House Speaker Nancy Pelosi (D-CA) speaks at her weekly press conference at the U.S. Capitol Building on December 08, 2021 in Washington, DC.
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House Speaker Nancy Pelosi on Sunday likened Republican efforts to impose tough voting restrictions and change state election laws to the Jan. 6 insurrection.
“What the Republicans are doing across the country is really a legislative continuation of what they did on Jan. 6, which is to undermine our democracy, to undermine the integrity of our elections, to undermine the voting power, which is the essence of a democracy,” Pelosi, D-Calif., said on CBS News’ “Face the Nation.”
Following the 2020 election, some Republican state lawmakers began introducing tougher voting measures that critics said would make it more difficult for some groups to vote. That push is expected to continue in 2022, a crucial year with the midterm elections in November.
Pelosi on Sunday stressed the need to pass a voting rights bill known as the Freedom to Vote Act, which has gained full Democratic support. Democrats, who want to pass the legislation before the 2022 midterm, had tried and failed to pass voting rights bills several times last year. Republicans blocked every effort.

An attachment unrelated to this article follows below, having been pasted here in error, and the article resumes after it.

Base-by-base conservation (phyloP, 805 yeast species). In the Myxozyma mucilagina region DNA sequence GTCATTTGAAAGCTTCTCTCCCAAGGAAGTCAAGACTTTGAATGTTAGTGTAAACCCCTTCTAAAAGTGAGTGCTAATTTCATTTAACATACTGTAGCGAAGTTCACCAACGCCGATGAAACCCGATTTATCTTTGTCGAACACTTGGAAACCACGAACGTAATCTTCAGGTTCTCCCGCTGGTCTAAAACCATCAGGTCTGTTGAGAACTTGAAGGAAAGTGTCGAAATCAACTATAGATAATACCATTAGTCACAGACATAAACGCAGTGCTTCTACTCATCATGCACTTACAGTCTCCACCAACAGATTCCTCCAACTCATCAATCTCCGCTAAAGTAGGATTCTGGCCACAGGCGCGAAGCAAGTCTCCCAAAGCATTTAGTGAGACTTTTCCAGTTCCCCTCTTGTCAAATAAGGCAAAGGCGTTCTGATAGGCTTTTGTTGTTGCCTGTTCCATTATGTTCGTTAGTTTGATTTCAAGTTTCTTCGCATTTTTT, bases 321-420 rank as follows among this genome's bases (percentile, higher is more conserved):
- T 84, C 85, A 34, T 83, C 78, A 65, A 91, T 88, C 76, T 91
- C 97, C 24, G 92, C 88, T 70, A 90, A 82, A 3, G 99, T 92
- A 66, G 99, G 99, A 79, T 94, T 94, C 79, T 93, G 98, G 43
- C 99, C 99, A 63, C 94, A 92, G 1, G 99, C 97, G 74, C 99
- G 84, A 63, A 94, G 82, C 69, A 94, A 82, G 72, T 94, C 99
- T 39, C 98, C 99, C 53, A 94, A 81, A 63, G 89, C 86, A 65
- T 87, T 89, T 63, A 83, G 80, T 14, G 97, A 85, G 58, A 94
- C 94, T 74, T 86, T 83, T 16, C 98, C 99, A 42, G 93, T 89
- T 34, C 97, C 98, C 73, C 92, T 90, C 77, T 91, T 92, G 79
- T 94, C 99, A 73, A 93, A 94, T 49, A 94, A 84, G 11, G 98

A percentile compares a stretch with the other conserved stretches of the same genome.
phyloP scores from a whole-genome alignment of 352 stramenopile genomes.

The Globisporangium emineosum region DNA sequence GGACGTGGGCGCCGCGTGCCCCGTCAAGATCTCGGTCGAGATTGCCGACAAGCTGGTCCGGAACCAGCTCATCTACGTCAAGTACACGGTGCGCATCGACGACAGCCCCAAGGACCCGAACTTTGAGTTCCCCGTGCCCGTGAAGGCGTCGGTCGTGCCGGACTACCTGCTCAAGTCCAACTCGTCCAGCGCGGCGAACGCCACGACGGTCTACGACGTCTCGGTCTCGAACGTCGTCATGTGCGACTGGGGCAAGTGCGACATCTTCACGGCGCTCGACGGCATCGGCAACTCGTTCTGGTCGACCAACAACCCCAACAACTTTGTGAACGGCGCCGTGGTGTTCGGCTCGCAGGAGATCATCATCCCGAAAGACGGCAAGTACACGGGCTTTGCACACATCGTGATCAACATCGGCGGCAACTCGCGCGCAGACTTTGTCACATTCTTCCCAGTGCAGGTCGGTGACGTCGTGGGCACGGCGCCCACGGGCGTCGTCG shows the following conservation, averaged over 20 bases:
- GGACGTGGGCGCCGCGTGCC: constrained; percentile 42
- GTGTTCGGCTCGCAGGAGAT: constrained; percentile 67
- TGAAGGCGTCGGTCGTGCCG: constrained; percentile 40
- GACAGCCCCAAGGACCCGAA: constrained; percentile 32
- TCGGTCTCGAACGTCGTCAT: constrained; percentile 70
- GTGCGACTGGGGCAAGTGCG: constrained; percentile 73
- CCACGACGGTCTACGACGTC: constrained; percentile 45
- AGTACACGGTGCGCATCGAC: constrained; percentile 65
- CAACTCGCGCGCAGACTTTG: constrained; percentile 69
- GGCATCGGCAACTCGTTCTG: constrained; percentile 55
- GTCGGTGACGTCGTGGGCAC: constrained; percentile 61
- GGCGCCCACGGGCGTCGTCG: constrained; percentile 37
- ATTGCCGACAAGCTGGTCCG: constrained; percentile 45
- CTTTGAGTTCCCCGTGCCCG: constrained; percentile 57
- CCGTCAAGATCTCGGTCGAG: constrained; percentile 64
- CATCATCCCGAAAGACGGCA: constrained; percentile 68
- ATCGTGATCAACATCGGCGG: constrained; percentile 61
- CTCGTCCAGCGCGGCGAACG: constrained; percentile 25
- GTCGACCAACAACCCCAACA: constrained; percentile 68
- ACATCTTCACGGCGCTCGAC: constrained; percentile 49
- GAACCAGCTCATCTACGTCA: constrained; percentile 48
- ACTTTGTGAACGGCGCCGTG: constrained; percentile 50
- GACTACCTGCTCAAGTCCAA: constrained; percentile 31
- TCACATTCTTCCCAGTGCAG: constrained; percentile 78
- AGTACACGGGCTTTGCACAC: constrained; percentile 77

“There’s nothing more important for us to do than protect our Constitution and our democracy,” Pelosi said.
The Freedom to Vote Act would expand early and absentee voting and make it easier for people to comply with state voter ID laws. It would make automatic voter registration the national standard and restore incarcerated people’s right to vote after they finish their sentences.
The bill would also make Election Day a national holiday.
However Georgia Secretary of State Brad Raffensperger later argued on “Face the Nation” that the bill would sow distrust among voters.
“January 6 was terrible, but the response does not need to be eliminating photo I.D. and having same-day registration. If you don’t have the appropriate guardrails in place, then you’re not going to have voter confidence in the results,” Raffensperger said.
—CNBC’s Jacob Pramuk contributed to this report.